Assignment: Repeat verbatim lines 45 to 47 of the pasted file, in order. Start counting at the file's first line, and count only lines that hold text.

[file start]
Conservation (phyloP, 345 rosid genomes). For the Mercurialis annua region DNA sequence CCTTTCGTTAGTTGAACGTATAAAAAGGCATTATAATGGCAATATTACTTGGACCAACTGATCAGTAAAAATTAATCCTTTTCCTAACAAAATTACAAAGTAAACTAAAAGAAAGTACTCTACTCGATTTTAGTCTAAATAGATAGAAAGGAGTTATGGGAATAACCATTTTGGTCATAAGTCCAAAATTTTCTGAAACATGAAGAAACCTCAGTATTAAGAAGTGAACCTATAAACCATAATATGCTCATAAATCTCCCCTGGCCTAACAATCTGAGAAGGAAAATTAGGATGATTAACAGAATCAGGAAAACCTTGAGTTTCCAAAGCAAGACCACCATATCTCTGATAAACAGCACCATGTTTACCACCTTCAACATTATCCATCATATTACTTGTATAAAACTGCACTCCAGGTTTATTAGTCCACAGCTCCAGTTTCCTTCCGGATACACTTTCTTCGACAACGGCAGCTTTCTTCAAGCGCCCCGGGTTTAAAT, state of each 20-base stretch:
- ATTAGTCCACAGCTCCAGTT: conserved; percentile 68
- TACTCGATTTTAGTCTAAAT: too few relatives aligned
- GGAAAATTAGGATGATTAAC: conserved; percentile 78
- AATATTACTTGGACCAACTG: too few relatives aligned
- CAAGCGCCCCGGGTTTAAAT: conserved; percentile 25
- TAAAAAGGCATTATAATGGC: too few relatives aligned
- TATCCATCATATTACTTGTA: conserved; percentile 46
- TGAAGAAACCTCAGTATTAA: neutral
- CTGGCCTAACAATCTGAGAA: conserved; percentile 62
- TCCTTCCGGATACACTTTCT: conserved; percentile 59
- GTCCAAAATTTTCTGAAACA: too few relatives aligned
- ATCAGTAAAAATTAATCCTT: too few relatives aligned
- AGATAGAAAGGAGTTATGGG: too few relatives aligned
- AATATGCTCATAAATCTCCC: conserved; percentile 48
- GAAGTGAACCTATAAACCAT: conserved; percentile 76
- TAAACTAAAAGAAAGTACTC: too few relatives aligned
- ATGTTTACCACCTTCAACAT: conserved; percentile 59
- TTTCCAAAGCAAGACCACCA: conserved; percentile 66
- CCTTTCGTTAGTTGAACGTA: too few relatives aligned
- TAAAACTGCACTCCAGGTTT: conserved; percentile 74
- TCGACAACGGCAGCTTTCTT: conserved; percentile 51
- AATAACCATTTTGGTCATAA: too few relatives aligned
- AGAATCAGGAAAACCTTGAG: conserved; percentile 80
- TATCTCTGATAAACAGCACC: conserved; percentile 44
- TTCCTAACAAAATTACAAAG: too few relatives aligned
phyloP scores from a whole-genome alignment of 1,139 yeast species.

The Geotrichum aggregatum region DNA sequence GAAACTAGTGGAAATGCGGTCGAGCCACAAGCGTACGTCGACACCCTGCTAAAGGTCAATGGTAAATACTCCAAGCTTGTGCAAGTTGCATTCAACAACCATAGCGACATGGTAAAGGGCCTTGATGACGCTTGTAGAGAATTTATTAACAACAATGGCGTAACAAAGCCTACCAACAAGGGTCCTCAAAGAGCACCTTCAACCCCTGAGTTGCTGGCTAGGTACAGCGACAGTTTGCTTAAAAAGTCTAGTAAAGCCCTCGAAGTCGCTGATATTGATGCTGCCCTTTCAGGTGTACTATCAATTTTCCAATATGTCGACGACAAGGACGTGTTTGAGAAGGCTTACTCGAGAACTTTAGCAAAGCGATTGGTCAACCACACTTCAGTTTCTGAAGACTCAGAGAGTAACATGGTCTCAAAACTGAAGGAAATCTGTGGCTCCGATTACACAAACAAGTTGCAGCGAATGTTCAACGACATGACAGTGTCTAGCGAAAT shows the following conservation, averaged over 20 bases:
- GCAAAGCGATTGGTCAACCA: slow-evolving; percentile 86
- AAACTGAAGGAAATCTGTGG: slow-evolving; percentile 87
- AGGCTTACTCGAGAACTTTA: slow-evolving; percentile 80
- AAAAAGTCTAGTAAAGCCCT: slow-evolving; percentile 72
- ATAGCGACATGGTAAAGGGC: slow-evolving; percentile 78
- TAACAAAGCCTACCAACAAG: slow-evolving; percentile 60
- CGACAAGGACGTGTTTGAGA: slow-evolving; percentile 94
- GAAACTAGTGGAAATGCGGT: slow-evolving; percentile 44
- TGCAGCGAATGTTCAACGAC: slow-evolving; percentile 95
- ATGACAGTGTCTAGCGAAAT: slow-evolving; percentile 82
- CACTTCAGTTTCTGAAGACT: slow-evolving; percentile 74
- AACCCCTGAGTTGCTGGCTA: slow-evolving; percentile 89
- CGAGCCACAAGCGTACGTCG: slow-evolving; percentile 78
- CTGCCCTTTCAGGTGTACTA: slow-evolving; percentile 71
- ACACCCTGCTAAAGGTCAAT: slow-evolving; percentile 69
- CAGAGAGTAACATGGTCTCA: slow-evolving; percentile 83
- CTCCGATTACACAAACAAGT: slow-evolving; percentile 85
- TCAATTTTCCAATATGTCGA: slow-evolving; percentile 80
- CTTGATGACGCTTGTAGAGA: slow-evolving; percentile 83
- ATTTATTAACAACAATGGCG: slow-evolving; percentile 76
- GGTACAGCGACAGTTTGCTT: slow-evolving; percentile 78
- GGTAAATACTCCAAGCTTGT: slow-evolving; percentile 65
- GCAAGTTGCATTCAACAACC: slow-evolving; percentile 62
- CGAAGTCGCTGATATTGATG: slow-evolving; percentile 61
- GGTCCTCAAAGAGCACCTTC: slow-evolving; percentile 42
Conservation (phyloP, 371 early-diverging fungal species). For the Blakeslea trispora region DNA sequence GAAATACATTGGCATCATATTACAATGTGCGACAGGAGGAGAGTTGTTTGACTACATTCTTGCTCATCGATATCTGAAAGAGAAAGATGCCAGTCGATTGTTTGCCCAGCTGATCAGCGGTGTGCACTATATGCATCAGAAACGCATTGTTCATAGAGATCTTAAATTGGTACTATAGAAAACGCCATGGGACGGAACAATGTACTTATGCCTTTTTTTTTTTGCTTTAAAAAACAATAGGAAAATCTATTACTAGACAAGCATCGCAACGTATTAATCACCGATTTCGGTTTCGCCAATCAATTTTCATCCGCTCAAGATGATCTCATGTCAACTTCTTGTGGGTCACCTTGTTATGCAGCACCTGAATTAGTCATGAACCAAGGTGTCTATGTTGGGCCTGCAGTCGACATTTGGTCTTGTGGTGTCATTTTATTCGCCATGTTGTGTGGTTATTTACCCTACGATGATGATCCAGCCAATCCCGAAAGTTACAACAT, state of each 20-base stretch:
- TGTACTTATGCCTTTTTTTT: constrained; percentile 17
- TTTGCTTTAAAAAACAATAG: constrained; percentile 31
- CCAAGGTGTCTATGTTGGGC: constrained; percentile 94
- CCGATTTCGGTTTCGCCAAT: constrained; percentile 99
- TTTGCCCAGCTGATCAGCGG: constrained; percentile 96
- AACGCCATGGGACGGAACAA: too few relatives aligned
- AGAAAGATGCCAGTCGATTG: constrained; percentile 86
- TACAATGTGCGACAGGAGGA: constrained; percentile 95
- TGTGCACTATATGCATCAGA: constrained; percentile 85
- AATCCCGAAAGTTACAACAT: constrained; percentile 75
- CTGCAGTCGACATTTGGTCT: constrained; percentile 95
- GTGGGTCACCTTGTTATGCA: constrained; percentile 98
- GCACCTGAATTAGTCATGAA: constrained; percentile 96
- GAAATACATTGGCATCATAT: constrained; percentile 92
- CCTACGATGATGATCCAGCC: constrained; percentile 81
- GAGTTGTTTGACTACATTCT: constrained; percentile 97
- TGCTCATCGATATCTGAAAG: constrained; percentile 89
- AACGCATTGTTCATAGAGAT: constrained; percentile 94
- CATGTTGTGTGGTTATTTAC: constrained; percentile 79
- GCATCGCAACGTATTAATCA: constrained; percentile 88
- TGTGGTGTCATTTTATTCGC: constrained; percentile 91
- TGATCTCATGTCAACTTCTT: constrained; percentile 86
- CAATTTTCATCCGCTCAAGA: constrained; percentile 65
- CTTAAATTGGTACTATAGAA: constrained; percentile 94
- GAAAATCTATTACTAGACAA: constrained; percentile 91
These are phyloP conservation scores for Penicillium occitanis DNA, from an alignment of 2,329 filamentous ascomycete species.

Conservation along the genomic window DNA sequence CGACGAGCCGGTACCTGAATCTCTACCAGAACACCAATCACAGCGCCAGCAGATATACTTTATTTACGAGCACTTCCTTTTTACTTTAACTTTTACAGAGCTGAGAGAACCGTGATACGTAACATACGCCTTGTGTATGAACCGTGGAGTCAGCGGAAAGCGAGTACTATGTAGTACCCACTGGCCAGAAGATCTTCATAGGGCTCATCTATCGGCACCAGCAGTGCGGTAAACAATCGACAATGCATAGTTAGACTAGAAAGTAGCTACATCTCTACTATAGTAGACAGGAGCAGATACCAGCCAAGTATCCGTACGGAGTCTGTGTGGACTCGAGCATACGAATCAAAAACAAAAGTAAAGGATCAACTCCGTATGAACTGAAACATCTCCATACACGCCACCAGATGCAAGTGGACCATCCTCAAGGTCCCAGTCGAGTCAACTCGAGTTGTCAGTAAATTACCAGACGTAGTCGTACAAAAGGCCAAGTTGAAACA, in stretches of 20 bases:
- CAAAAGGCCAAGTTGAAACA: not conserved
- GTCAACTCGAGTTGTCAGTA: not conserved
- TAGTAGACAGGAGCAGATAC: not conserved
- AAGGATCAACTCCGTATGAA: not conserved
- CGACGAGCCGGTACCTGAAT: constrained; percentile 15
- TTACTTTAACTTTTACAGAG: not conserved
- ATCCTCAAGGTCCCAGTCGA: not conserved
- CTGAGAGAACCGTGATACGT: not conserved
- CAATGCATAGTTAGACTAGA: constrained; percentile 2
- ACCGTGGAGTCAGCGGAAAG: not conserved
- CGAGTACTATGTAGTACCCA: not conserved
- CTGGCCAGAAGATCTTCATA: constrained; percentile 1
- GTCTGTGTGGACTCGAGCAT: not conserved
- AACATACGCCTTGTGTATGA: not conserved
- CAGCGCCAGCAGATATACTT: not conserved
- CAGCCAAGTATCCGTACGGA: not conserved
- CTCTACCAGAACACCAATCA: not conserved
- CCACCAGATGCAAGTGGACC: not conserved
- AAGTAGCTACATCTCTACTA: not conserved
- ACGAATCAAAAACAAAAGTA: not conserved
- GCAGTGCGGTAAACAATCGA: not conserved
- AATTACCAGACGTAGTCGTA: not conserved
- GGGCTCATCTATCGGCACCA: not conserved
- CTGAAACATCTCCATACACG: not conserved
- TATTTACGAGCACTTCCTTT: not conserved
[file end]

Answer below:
- CTCCGATTACACAAACAAGT: slow-evolving; percentile 85
- TCAATTTTCCAATATGTCGA: slow-evolving; percentile 80
- CTTGATGACGCTTGTAGAGA: slow-evolving; percentile 83